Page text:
Learning objectives are at the very core of the instructional design process, and rightly so. Without them, how would we know what content and activities to include in our courses? Unfortunately, more often than not, the learning objectives are poorly defined, making it hard to determine whether they have been met. Enter: Bloom’s Taxonomy!
This classification system was specifically designed to help instructors, and instructional designers, clearly define learning objectives—and, in turn, create courses that meet learners’ needs. Let’s take a closer look at how this instructional design principle applies to e-learning.
What Is Bloom’s Taxonomy?
In their original work, Bloom and a committee of educators identified three domains of learning: cognitive (mental), affective (emotional), and psychomotor (physical). However, when most people think of Bloom’s Taxonomy they think only of the cognitive domain.
The cognitive domain is divided into six categories, each representing a cognitive skill level. Each category is associated with a set of verbs, or cognitive processes, that describe what learners should be capable of doing:
- Knowledge: recognize, recall, list, name, memorize, define, locate, identify
- Comprehension: interpret, illustrate, summarize, explain, match, paraphrase
- Application: apply, choose, organize, draw, generalize
- Analysis: analyze, differentiate, classify, categorize, distinguish
- Synthesis: create, plan, produce, construct
- Evaluation: evaluate, judge, criticize, compare, appraise
Using Bloom’s Taxonomy to Write Learning Objectives
Once you know the cognitive skill level that learners are expected to achieve and the specific knowledge or skills the course covers, you’re ready to write your learning objective.
How? Simply combine the subject (the learner), the verb (what learners must know how to do), and the object (the knowledge they need to acquire).
For example, at the end of this course, learners will recognize the five cognitive skill levels in Bloom’s Taxonomy.
Using Bloom’s Taxonomy to Design Activities
As you’re designing your course activities, it’s important to refer back to the learning objectives and let the expected cognitive skill level guide your choices. If your learners need to take the course content and apply it to their job, you could build a scenario that allows them to practice doing that. If they simply need to recognize a list of terms, a multiple choice question could be just the thing.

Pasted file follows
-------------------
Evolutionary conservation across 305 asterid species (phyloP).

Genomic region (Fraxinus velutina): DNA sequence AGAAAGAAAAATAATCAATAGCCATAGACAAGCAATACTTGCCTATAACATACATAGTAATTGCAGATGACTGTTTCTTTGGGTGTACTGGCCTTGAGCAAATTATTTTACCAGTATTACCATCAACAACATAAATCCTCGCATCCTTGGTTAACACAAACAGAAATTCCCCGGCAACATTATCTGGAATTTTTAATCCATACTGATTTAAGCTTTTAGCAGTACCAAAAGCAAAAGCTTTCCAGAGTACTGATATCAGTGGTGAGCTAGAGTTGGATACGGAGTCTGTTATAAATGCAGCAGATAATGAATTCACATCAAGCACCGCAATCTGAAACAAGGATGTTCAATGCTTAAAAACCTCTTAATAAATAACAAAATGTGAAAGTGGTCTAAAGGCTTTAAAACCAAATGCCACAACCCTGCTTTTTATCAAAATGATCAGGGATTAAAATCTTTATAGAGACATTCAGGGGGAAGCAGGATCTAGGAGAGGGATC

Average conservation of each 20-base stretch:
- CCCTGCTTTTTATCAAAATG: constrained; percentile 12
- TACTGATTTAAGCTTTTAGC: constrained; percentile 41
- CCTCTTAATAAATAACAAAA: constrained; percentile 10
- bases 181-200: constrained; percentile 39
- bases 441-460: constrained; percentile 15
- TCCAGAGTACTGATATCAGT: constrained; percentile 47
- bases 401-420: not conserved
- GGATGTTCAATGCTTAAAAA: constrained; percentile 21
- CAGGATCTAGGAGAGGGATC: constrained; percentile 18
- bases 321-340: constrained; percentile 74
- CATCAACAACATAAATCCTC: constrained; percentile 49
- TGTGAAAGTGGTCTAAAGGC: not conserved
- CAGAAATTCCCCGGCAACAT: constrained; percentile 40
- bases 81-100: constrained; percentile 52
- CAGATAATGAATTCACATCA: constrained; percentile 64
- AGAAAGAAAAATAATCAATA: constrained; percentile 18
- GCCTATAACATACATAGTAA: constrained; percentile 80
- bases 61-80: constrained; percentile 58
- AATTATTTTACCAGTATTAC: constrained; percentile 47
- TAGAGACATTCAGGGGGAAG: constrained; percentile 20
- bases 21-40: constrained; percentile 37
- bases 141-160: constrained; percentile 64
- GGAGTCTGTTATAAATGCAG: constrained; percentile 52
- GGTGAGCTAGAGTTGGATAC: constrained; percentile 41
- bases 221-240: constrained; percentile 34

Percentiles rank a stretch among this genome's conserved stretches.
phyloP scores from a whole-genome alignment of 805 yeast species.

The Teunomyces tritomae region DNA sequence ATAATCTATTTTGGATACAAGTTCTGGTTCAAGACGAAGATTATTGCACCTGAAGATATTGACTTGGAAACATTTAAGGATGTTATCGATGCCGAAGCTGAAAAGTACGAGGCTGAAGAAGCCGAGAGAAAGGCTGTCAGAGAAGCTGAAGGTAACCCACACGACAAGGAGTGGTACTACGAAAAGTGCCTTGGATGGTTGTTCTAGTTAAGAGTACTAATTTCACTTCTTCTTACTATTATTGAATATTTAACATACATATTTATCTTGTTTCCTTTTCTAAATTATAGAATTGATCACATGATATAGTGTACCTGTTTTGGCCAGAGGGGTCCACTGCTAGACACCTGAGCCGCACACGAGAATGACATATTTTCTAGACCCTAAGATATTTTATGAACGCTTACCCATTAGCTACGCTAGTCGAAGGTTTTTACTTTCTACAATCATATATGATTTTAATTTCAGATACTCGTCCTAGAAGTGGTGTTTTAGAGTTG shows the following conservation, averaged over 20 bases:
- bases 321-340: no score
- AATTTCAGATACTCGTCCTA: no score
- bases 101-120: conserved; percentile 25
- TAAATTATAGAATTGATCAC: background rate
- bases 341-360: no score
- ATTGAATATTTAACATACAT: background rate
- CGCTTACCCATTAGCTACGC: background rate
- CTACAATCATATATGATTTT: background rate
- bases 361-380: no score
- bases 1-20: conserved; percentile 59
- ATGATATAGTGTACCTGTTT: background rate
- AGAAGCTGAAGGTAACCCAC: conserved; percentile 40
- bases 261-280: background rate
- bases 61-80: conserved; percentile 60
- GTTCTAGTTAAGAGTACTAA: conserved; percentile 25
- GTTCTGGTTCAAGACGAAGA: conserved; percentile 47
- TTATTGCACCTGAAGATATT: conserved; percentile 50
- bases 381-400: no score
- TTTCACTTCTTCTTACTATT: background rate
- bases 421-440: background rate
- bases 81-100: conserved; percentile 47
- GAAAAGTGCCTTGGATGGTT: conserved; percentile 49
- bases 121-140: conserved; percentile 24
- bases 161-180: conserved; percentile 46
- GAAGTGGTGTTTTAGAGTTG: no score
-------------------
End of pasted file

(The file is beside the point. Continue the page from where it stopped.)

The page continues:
Let’s look at the six cognitive skill levels again, this time with an example of a suitable learning activity:
- Knowledge: a multiple response question asking learners to identify the correct answer from a list of terms.
- Comprehension: a free-response question asking learners to explain their understanding of something.
- Application: a scenario in which learners need to make decisions based on the information they learned.
- Analysis: a matching question where learners classify terms or concepts into the appropriate category.
- Synthesis: a free-response question where learners are asked to outline a plan of action.
- Evaluation: a scenario where learners are asked to compare and contrast the options available.
As you can see, certain activity types can be used for more than one skill level. It all depends on how you design those activities. And this is only the beginning—there are many more activities that you can design to help your learners achieve each of these cognitive skill levels.
Hopefully this article has you thinking about how you can apply Bloom’s Taxonomy to your instructional design process in order to create clear, concise learning objectives and design activities to support those objectives.
Want more instructional design tips? Check out these articles:
- An Introduction to Instructional Design
- Personalization Principle: Speaking to Your Learners Instead of at Them
- Multimedia Principle: Adding Graphics to Words Improves Learning
- Contiguity Principle: Keep Graphics and Related Text Together
- Redundancy Principle: Should You Duplicate Narrated Text on Screen?
- Coherence Principle: Less Material for Better Learning
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